NEW YORK - When we, they told us that on their charming street, a threat was lurking underground.
For decades, they said, even a passing rain could be enough to trigger an overflow of city storm drains, sending wastewater shooting out of toilets and shower drains along 63rd Avenue.
"It's sewer water. This cannot be healthy," Cindy Adams said.
As residents shelled out thousands for home repairs and preventative measures, calls for help to officials seemed futile.
But weeks after our story aired, the Department of Environmental Affairs sent contractors to clean sewer lines and inspect them with remote cameras.
"We have never seen this done in all the years we've requested help," Julius Adams said.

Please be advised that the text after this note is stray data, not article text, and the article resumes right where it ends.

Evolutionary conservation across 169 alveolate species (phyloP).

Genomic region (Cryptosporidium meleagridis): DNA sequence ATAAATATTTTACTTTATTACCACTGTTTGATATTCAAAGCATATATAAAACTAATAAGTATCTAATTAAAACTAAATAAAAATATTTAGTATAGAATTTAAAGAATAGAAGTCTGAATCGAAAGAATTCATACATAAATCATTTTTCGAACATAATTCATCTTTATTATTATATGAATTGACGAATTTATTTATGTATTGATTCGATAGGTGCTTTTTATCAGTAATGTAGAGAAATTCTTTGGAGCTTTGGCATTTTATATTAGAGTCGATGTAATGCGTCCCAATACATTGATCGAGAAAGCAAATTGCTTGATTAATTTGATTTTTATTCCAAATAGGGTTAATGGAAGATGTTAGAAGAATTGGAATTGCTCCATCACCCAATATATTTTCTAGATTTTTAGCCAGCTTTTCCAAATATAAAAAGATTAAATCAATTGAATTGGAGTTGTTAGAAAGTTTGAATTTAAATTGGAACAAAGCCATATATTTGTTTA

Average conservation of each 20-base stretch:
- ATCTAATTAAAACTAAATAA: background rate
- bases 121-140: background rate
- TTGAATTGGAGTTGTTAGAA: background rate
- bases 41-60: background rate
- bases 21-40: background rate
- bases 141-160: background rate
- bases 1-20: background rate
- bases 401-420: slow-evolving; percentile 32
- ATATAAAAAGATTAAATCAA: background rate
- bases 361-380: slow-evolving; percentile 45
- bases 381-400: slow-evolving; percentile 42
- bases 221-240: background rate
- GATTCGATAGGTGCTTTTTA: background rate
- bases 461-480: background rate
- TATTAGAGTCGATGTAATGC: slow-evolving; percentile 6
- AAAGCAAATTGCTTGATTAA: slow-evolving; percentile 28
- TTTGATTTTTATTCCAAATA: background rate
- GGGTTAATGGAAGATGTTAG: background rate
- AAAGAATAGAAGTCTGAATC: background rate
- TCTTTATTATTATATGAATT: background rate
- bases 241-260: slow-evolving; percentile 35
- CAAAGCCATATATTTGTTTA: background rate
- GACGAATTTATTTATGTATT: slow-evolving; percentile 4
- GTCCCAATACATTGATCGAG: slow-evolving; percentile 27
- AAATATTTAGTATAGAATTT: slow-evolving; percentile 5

"Why now, do you think?" CBS New York's Elle McLogan asked.
"Why? Because you came," Julius Adams said. "Obviously CBS has something to do with this, after 33 years of saying something's wrong. So of course, we thank you for that."
"In your perfect world, what happens next?" McLogan asked.
"They need to let us know because we need to know alternatives," Julius Adams said.
In a statement, the DEP told CBS New York:
"Climate change is bringing increasingly intense rainfall to New York City that can overwhelm the capacity of the sewer system and result in flooding. As we all adapt to this new reality, DEP is working overtime to provide communities with the resources they need while also planning for, investing in, and building the infrastructure that will fortify us against this more severe weather."
The DEP investigation is scheduled to continue for several more weeks.
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